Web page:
In the short time that Duterte has been playing ‘footsie” with the Chinese, openly admitting that he’ll never go to war against them, the Chinese Dragon is spreading its foothold into Philippine territories. In February 2016, the Philippines’ Bureau of Fisheries and Aquatic Resources (BFAR) reported that several Chinese ships were seen in the Benham Rise. The following July, China Daily published a report about China’s “secret undersea exploration” in the Benham Rise area. The report said that China discovered massive mineral deposits.
During a press conference last March 10, Chinese Foreign Ministry spokesperson Geng Shuang said that the Philippines can explore and develop the natural resources in Benham Rise as a sovereign right but she cannot take the region as her own territory.
The Philippine Department of Foreign Affairs (DFA) sought clarification on what Geng said. In response, the Chinese informed DFA that they recognize the Philippines’ sovereign rights and they are not disputing Benham Rise.”
Although China backed off, it’s a red flag about China’s ultimate goal. All we have to do is go back to Admiral Liu’s “naval strategy” that he laid out in 1982. “The PLA Navy must be ready to challenge US domination over the Western Pacific and the Indian Ocean in 2040,” he said. Well, he’s not too far behind in his timetable. With virtual control over the South China Sea, the Chinese Dragon is stealthily waving its way out of the First Island Chain into the Western Pacific and beyond.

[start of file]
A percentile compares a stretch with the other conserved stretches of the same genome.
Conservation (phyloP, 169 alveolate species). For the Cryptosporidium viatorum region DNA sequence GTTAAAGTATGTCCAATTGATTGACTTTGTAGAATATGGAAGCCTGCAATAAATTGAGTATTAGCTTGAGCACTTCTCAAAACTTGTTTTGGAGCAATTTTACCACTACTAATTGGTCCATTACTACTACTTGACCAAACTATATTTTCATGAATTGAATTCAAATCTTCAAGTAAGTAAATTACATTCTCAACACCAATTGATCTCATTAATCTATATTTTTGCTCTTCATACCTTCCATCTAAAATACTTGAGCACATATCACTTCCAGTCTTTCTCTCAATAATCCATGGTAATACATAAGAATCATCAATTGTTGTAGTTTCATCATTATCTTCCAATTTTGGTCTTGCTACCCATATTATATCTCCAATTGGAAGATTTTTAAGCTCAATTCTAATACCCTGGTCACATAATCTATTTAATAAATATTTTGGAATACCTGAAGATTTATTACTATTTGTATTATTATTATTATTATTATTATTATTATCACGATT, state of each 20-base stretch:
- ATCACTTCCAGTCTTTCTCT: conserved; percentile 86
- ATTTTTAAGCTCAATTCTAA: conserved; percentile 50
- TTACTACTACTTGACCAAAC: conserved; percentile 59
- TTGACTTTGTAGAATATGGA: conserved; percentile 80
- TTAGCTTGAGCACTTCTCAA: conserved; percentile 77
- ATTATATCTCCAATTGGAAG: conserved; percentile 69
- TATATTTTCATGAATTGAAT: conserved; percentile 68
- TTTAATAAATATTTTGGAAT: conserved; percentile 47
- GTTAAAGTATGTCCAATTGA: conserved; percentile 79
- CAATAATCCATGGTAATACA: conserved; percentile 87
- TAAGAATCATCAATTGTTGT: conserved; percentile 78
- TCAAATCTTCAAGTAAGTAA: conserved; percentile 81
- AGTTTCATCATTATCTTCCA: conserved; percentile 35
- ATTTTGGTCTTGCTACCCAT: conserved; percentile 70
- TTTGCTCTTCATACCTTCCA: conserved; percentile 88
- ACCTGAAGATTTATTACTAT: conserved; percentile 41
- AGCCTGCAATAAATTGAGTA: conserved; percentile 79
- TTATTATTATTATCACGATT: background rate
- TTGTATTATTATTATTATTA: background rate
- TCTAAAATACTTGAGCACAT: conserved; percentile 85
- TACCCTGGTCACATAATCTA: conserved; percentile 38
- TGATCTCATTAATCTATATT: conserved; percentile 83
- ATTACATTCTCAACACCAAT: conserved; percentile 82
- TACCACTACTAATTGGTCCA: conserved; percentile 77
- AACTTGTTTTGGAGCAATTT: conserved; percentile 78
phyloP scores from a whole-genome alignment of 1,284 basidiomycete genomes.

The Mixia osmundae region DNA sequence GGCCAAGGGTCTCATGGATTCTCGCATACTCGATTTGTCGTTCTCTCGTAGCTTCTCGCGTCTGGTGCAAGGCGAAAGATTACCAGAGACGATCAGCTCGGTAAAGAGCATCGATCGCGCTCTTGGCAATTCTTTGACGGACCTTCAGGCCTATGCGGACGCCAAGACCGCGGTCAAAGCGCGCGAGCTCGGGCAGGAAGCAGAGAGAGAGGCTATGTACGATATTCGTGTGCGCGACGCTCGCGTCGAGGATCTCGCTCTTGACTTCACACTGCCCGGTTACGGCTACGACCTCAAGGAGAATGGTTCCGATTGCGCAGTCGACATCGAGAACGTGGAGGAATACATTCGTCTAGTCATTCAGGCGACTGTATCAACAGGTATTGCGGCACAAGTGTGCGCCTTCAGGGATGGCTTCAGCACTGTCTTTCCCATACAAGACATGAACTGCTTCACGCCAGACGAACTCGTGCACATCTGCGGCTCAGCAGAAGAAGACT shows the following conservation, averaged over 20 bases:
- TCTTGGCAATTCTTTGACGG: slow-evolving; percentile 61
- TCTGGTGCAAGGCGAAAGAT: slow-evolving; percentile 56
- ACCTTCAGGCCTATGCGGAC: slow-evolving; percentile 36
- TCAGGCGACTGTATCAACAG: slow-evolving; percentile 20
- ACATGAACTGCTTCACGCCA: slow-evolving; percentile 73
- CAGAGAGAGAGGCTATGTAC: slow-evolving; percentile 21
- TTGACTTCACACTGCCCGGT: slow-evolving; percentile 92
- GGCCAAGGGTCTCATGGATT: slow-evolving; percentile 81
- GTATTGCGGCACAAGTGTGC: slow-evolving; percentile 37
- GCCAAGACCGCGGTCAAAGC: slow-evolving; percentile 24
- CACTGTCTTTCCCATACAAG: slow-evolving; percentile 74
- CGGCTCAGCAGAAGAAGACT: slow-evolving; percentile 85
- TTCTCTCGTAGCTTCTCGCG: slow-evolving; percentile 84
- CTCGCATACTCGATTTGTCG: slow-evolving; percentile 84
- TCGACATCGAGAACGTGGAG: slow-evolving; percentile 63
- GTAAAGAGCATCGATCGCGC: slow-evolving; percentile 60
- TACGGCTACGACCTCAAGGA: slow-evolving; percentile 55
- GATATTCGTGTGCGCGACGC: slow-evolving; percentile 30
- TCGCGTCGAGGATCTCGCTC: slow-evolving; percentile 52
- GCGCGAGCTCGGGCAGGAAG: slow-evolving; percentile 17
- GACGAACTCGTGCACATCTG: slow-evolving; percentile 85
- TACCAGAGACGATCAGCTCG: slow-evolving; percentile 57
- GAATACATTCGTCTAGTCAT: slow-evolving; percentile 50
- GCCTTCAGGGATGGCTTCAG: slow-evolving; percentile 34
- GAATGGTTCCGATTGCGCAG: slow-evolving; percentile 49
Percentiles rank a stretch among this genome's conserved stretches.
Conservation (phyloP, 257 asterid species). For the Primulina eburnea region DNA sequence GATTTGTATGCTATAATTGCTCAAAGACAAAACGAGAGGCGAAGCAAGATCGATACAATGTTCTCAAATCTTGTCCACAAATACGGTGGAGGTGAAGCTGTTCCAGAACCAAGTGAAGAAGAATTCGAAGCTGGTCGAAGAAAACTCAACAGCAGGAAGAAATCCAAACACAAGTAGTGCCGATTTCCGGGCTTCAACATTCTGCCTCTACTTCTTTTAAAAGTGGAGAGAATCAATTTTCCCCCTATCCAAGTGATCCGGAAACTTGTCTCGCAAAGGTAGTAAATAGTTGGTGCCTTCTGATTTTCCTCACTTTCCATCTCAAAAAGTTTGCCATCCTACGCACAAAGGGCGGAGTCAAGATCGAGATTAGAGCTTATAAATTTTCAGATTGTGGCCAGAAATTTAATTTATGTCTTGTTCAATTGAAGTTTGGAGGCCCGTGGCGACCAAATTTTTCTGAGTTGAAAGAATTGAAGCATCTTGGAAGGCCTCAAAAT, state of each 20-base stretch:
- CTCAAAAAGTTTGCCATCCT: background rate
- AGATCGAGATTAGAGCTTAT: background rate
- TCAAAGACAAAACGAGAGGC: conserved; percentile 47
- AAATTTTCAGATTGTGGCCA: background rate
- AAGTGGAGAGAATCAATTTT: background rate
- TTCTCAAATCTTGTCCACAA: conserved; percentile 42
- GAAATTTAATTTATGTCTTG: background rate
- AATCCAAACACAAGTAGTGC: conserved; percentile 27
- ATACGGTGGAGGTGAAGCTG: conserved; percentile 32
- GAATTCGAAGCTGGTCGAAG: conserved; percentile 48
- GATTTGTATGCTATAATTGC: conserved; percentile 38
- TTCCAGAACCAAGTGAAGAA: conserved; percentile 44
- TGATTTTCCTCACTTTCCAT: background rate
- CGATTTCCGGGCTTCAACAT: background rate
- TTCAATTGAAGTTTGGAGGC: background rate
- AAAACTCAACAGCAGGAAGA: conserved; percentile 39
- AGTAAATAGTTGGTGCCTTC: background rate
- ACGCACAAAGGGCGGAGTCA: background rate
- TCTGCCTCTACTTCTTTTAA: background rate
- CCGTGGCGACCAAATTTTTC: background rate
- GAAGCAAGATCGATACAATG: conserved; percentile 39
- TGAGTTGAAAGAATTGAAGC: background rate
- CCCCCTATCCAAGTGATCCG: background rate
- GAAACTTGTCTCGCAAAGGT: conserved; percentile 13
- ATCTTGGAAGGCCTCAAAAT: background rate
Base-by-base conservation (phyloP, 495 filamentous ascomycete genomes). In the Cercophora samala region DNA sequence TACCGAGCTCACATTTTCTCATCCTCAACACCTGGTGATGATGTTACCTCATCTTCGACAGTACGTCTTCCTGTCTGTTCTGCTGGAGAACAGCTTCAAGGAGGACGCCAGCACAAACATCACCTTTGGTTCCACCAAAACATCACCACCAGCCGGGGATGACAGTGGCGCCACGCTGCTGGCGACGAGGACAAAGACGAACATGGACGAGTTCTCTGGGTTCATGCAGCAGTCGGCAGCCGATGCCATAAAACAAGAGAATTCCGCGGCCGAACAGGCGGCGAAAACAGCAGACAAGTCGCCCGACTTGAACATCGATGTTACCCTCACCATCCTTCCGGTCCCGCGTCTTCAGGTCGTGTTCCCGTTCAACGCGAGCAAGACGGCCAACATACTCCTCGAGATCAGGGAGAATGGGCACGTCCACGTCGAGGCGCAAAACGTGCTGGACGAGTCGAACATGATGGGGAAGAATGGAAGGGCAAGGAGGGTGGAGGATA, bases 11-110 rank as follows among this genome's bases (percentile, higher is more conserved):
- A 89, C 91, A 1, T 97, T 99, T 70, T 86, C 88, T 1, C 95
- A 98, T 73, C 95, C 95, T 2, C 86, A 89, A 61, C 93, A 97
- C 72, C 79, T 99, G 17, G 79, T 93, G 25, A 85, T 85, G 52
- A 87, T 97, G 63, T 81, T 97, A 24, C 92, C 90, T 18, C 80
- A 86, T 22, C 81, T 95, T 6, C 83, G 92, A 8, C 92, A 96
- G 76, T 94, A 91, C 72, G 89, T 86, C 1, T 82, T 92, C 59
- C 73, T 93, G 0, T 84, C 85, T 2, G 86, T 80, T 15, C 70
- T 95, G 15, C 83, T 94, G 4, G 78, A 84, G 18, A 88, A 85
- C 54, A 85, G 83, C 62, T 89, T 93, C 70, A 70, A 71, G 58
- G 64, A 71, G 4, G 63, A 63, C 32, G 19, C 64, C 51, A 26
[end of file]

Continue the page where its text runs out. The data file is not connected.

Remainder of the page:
Obama might have realized at the end of his presidency that appeasement or using “soft power” approach in dealing with the Chinese Dragon was a tactical mistake. Duterte is beginning to realize it too that appeasement is not going to work. He should take cue from U.S. President Donald Trump whose mantra, ”Peace through strength,” keeps the Chinese Dragon at bay. However, one should – nay, must! – be vigilant. As Sun Tzu wrote in his “The Art of War” 2,500 years ago, “In war, the way is to avoid what is strong and to strike at what is weak.” Appeasement is a sign of weakness and should be avoided at all cost. Yes, there is no substitute for strength.